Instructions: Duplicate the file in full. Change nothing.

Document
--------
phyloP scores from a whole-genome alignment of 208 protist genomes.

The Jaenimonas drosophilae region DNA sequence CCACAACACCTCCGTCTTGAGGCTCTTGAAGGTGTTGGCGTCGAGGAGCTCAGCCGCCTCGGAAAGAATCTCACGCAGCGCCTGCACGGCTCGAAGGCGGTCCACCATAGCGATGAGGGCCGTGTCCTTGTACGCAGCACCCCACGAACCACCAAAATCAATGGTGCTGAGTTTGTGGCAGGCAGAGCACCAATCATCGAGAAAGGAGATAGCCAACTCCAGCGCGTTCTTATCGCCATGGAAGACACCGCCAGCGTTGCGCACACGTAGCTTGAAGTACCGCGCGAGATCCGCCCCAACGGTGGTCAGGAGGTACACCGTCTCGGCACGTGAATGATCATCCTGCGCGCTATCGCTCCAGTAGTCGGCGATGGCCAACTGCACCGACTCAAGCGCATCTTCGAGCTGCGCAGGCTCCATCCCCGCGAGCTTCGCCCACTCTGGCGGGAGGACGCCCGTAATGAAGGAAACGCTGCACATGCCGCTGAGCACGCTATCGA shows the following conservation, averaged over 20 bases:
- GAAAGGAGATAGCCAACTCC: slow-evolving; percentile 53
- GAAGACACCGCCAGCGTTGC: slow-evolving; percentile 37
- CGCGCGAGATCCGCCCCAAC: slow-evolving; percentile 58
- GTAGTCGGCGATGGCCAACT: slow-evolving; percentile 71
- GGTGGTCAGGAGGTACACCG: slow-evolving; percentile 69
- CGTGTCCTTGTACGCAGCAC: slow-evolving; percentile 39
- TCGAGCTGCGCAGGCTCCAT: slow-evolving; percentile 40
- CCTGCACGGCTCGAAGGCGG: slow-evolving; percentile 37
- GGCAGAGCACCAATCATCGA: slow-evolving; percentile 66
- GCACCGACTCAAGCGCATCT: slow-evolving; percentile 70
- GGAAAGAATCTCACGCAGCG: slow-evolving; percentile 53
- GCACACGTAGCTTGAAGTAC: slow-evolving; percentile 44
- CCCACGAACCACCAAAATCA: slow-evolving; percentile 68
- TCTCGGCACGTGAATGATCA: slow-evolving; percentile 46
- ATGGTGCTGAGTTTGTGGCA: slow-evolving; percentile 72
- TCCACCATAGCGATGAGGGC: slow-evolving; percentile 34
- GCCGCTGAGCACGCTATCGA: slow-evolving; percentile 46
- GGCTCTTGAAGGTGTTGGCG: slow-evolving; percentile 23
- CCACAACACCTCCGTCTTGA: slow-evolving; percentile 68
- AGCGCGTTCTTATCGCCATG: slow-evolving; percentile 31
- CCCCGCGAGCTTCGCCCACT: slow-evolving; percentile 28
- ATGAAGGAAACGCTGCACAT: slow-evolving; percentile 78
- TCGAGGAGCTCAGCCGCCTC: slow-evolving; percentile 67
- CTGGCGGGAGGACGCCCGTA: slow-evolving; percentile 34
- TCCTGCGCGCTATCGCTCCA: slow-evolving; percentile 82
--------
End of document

phyloP scores from a whole-genome alignment of 208 protist genomes.

The Jaenimonas drosophilae region DNA sequence CCACAACACCTCCGTCTTGAGGCTCTTGAAGGTGTTGGCGTCGAGGAGCTCAGCCGCCTCGGAAAGAATCTCACGCAGCGCCTGCACGGCTCGAAGGCGGTCCACCATAGCGATGAGGGCCGTGTCCTTGTACGCAGCACCCCACGAACCACCAAAATCAATGGTGCTGAGTTTGTGGCAGGCAGAGCACCAATCATCGAGAAAGGAGATAGCCAACTCCAGCGCGTTCTTATCGCCATGGAAGACACCGCCAGCGTTGCGCACACGTAGCTTGAAGTACCGCGCGAGATCCGCCCCAACGGTGGTCAGGAGGTACACCGTCTCGGCACGTGAATGATCATCCTGCGCGCTATCGCTCCAGTAGTCGGCGATGGCCAACTGCACCGACTCAAGCGCATCTTCGAGCTGCGCAGGCTCCATCCCCGCGAGCTTCGCCCACTCTGGCGGGAGGACGCCCGTAATGAAGGAAACGCTGCACATGCCGCTGAGCACGCTATCGA shows the following conservation, averaged over 20 bases:
- GAAAGGAGATAGCCAACTCC: slow-evolving; percentile 53
- GAAGACACCGCCAGCGTTGC: slow-evolving; percentile 37
- CGCGCGAGATCCGCCCCAAC: slow-evolving; percentile 58
- GTAGTCGGCGATGGCCAACT: slow-evolving; percentile 71
- GGTGGTCAGGAGGTACACCG: slow-evolving; percentile 69
- CGTGTCCTTGTACGCAGCAC: slow-evolving; percentile 39
- TCGAGCTGCGCAGGCTCCAT: slow-evolving; percentile 40
- CCTGCACGGCTCGAAGGCGG: slow-evolving; percentile 37
- GGCAGAGCACCAATCATCGA: slow-evolving; percentile 66
- GCACCGACTCAAGCGCATCT: slow-evolving; percentile 70
- GGAAAGAATCTCACGCAGCG: slow-evolving; percentile 53
- GCACACGTAGCTTGAAGTAC: slow-evolving; percentile 44
- CCCACGAACCACCAAAATCA: slow-evolving; percentile 68
- TCTCGGCACGTGAATGATCA: slow-evolving; percentile 46
- ATGGTGCTGAGTTTGTGGCA: slow-evolving; percentile 72
- TCCACCATAGCGATGAGGGC: slow-evolving; percentile 34
- GCCGCTGAGCACGCTATCGA: slow-evolving; percentile 46
- GGCTCTTGAAGGTGTTGGCG: slow-evolving; percentile 23
- CCACAACACCTCCGTCTTGA: slow-evolving; percentile 68
- AGCGCGTTCTTATCGCCATG: slow-evolving; percentile 31
- CCCCGCGAGCTTCGCCCACT: slow-evolving; percentile 28
- ATGAAGGAAACGCTGCACAT: slow-evolving; percentile 78
- TCGAGGAGCTCAGCCGCCTC: slow-evolving; percentile 67
- CTGGCGGGAGGACGCCCGTA: slow-evolving; percentile 34
- TCCTGCGCGCTATCGCTCCA: slow-evolving; percentile 82